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Paradisical moments, but hardly heavenly - 50%

BM_DM, October 17th, 2008

As a debut full-length release, Icelandic trio Finngálkn's 'Horns Against Heaven' impresses in parts. Most tracks have stand-out moments: for example, album-opener 'Perverter of Divinity' has an exciting introduction that builds the listener's expectation most effectively. The following track, 'Their Broken Monuments' features an arresting riff around the 1:15 mark. Third track 'Glorificus Inferi' starts swaggeringly with the rhythmic repetition of a thundering open chord and a descending single-string melodic motif, whilst ‘Blackened Bones’ offers up a crisply structured strummed riff sequence after a minute or so.

Despite bearing more than a passing resemblance to Darkthrone’s excellent ‘Sardonic Wrath’ both lyrically and musically, ultimately Finngálkn’s debut is a most unsatisfying release. This is due in no small part to the fact that most tracks make recourse at some point to an ugly hard rock motif or two which does not sit well within the overarching black metal aesthetic that the band has chosen to adopt. An unhappy synthesis, the rock and black metal elements conjoin to form as harmonious an amalgamate as that made by mixing oil and water.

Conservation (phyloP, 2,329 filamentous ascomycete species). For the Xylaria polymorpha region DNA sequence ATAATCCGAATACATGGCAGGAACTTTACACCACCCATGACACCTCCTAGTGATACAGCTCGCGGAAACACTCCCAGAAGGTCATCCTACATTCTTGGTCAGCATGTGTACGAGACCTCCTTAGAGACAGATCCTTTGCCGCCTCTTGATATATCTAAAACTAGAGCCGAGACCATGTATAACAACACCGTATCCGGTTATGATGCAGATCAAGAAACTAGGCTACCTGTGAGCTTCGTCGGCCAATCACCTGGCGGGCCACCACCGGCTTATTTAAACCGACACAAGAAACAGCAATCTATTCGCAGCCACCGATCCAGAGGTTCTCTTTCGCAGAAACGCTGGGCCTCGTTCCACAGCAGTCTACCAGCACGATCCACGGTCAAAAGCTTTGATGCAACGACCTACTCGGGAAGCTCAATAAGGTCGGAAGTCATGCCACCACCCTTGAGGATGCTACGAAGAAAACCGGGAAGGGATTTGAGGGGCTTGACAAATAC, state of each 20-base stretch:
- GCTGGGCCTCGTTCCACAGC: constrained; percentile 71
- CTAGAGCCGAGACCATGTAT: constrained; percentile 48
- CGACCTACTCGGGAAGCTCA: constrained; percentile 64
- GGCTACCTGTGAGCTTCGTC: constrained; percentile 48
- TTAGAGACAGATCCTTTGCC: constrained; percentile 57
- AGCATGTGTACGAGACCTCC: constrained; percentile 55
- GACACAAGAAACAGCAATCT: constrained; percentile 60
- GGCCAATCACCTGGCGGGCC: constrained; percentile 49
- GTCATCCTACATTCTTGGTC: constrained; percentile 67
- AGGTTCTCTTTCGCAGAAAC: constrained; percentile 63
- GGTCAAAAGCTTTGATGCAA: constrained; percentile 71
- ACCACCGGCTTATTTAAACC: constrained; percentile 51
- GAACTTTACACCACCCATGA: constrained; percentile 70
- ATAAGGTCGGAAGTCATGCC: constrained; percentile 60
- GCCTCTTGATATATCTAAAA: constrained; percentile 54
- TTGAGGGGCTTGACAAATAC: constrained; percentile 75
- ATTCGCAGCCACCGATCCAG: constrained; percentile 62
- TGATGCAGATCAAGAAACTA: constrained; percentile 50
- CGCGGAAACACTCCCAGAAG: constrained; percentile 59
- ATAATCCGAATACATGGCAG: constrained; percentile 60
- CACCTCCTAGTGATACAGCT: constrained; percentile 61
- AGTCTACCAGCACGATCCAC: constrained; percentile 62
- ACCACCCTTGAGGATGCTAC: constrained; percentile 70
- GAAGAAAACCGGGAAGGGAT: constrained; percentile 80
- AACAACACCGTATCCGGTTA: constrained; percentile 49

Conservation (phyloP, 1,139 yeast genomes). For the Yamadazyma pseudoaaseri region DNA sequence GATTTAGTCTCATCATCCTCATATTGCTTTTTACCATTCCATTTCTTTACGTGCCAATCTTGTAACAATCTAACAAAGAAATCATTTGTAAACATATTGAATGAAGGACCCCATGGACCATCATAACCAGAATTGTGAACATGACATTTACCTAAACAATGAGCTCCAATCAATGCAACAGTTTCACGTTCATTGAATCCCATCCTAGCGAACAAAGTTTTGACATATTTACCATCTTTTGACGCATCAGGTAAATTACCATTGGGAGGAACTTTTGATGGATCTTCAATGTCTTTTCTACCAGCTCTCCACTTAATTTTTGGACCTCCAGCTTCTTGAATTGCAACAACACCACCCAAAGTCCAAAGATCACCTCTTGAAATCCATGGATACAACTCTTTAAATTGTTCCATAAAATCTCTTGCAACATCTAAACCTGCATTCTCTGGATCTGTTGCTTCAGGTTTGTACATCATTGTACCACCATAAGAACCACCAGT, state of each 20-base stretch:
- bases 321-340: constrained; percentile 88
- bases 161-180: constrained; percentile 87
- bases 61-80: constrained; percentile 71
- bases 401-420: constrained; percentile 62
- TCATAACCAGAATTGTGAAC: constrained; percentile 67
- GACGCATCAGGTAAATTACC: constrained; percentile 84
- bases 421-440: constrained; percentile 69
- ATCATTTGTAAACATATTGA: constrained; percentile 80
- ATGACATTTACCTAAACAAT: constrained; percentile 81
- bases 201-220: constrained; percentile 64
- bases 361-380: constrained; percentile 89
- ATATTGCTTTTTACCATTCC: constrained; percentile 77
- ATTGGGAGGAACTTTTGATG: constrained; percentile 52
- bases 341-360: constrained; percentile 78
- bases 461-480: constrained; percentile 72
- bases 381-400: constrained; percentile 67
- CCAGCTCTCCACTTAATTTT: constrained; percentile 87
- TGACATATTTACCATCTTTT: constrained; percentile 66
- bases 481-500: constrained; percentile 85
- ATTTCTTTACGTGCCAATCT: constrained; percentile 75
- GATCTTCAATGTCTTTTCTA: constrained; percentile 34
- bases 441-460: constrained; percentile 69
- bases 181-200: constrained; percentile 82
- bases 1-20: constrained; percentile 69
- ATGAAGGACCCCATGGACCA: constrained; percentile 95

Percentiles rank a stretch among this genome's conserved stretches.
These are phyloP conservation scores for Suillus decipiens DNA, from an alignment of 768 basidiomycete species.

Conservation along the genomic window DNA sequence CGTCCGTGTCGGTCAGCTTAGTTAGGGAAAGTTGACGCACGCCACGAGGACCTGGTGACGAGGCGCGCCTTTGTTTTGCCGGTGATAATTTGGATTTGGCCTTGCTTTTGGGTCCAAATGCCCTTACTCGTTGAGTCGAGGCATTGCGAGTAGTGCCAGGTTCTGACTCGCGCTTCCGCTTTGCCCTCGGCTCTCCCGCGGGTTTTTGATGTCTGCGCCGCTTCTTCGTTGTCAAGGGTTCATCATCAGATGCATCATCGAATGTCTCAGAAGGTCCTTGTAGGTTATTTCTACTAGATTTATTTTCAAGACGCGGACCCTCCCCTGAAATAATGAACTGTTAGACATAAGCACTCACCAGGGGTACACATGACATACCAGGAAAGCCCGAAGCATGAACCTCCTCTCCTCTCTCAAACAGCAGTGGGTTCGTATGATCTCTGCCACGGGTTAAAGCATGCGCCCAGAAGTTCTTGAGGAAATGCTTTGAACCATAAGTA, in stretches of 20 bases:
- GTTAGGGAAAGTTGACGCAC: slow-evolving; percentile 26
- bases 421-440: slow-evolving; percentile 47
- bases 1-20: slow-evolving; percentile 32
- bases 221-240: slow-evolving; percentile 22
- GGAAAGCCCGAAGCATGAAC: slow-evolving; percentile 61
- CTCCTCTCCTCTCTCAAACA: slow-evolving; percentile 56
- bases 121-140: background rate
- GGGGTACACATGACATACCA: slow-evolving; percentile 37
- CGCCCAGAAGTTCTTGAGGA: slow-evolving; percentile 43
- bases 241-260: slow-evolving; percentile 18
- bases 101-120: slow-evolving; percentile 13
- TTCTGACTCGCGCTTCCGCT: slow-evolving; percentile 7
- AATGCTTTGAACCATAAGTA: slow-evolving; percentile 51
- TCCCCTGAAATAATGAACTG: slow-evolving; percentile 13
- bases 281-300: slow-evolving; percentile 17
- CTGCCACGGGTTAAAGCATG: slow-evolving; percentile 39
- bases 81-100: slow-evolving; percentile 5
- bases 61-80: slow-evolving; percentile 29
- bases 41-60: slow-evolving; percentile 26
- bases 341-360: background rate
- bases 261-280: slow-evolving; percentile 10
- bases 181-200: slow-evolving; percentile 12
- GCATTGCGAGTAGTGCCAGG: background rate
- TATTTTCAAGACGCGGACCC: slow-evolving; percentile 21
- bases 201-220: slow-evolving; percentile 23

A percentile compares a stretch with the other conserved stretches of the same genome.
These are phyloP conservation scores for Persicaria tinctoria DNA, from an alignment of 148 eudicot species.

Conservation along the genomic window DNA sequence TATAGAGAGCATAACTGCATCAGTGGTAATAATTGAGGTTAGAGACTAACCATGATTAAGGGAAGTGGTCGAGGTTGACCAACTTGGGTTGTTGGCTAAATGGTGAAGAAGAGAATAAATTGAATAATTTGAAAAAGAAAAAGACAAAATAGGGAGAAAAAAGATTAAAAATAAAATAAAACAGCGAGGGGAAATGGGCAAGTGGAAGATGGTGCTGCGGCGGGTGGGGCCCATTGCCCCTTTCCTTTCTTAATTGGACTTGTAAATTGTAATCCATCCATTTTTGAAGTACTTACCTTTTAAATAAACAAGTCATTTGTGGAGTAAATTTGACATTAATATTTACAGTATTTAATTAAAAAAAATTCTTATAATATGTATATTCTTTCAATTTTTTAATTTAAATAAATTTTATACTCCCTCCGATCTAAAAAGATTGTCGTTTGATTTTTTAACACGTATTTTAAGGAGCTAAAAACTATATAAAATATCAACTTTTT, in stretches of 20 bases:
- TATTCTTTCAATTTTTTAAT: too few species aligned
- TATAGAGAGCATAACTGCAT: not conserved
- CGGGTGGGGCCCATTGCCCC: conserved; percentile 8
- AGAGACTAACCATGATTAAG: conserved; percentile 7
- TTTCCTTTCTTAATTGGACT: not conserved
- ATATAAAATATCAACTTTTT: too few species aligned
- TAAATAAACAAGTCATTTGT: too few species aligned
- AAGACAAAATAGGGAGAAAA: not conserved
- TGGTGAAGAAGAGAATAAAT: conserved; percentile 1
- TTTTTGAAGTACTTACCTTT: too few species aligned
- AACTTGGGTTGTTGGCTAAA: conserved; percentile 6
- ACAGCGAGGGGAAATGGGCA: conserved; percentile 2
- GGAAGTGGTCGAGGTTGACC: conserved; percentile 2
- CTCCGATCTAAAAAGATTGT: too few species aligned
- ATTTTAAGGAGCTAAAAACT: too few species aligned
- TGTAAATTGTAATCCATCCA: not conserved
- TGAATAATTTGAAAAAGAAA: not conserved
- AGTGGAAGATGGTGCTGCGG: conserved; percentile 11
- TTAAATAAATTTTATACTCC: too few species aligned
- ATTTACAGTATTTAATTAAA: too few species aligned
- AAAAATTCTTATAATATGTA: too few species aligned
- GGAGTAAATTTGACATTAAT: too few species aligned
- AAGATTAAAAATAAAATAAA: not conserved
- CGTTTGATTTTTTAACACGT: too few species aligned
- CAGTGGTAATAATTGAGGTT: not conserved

The clear production, precise pitch and orderly tempi of ‘Horns Against Heaven’ hint at its having been treated with ProTools or something similar, and serves to shine a harsh and unforgiving light upon the scant ideas around which most of the release’s tracks have been structured. Other songs persist in reprising themes that whilst unobjectionable in themselves ultimately transgress by grossly outstaying their welcome. The seemingly interminable conclusion to the instrumental title track is a fine example of this shortcoming, which lingers on to the point where you want to put it out of its misery by taking it round the back of your stereo and clubbing it to death.

Finngálkn should persevere, although they may wish to consider undertaking some alterations to their approach. Firstly, they need to take their sound outside and roll it around in the dirt for a while. Next, they need to ensure that they contain their desire to release their sophomore album until they are in possession of sufficient ideas to merit entering the recording studio. If they adhere to both of these precepts, then it is not inconceivable that they could produce something interesting in the future.

[Edited 17/10/08]